A review of the news that made The Atlanta Journal-Constitution’s front pages through the decades.

Today’s AJC Deja News comes to you from the Friday, September 18, 1964, edition of The Atlanta Constitution. 


Atlanta’s love-hate relationship with the Downtown Connector is going on 55 years. If you enjoy a rush-hour tour through downtown Atlanta at speeds of 2 mph, you love the Connector. If not, you hate it.

But we knew it was coming. The Atlanta Traffic and Safety Council told us so.

VIDEO: More on the Connector

Learn more about the 7.4-mile stretch of interstate that Atlanta loves -- to hate.
Video: Mandi Albright/The Atlanta Journal-Constitution

As the city prepared to open the “long-awaited Expressway link” of the Connector to traffic, there were already concerns about the nascent interstate corridor.

“The council said ‘the complexity and design of the connector will make it one of the most difficult driving areas in the nation,’” the Constitution’s Ted Simmons wrote in his September 1964 preview of the roadway’s official opening.

The Downtown Connector unofficially "opened" a day early in Sept. 1964 when a truck carrying bales of cotton overturned.
Photo: AJC PRINT ARCHIVES

Part of the reason Atlanta’s Connector was already giving the local Traffic and Safety Council headaches is that it was “one of the few [highway stretches] where three interstate routes cross.” Modern metro commuters know this as the interchange just south of downtown, where I-20 crosses over Interstates 75 and 85 (the Connector).

This 2.3-mile “Expressway link” stretch of the Connector -- then touted as the largest east of the Mississippi -- cost $32 million. In 2019 dollars, that comes to $264.8 million.

Adding 16 miles of express toll lanes to Georgia 400 in north Fulton County is projected to be a $1.6 billion project.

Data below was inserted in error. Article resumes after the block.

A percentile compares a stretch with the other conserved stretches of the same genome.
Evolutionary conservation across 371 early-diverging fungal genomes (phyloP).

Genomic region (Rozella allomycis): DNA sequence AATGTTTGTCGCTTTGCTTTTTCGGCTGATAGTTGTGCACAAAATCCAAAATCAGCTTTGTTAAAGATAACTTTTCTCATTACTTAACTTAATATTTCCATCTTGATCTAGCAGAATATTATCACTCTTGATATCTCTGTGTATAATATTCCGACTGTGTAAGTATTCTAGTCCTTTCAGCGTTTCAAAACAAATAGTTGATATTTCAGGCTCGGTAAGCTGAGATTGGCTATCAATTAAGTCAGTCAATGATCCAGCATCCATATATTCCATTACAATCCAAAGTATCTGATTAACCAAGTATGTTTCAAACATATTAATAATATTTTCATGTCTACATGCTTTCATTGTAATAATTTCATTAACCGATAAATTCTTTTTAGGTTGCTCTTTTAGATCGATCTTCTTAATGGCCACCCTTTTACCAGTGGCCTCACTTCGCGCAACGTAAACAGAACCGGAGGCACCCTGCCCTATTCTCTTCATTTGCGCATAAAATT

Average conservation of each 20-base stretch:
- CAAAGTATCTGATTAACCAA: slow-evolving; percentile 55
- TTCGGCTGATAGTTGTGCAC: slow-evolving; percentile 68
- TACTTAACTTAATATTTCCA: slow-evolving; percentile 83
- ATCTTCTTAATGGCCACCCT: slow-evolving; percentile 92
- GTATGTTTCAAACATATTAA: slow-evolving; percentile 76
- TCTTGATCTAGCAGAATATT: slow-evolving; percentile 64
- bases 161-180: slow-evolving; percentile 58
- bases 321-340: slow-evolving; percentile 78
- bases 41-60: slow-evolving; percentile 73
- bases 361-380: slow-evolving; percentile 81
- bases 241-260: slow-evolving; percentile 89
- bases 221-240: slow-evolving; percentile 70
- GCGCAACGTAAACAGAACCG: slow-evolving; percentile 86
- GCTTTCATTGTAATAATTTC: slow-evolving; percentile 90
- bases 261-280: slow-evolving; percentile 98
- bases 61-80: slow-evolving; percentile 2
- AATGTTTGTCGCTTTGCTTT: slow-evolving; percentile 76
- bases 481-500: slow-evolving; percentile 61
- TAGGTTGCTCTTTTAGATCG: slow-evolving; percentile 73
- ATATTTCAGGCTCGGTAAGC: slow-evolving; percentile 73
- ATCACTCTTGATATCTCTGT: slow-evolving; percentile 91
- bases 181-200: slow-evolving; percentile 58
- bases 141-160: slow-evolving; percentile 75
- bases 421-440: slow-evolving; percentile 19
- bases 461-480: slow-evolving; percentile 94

MORE DEJA NEWS>> Check out what we’ve covered before (and again)

Those who helped break in the Connector all those years ago could count on plenty of help; Atlanta Police had “all available equipment” working.

“J.L. Moseley, superintendent of the department’s traffic division, said that 20 motorcycles, a helicopter, two trucks, two wreckers and a number of cars [would] be assigned to expressways in the area,” the Constitution reported.

Traffic congestion on the Downtown Connector, looking southeast towards the construction of the Equitable Building between 1967 and 1968.
Photo: J.C. Lee/AJC

Officials fretted that drivers would be confused by the “huge and complex series of interchanges.” The Atlanta Police traffic division told the Constitution it would “put special emphasis on aiding drivers in the area of the Connector ‘for two or three weeks.’”

In 1964, interstates were new to the Atlanta area. Now metro drivers negotiate the massive Brookwood Interchange on the Connector’s north end and handle Spaghetti Junction farther up I-85.

The I-85 bridge collapse of March 2017 forced drivers to alter their commutes and metro Atlantans proved up to the task. And they didn’t have a long wait before going right back to their old routines. I-85 was reopened a mere six weeks later.

MORE PHOTOS>> Weird things that have snarled Atlanta traffic

Perhaps the Connector’s inauspicious unofficial opening was a sign for the future.

A truck overturned, blocking the thing.

“One section was opened ahead of schedule when a tractor-trailer loaded with cotton overturned on the Piedmont Avenue entrance ramp to the North Expressway. About fifty 500-pound bales of cotton blocked the main northbound ramp for more than two hours while two wreckers righted the tractor-trailer, and clean-up crews cleared away the cotton.”


ABOUT DEJA NEWS 

In this series, we scour the AJC archives for the most interesting news from days gone by, show you the original front page and update the story.

If you have a story you’d like researched and featured in AJC Deja News, send an email with as much information as you know. Email: malbright@ajc.com. Use the subject line “AJC Deja News.”

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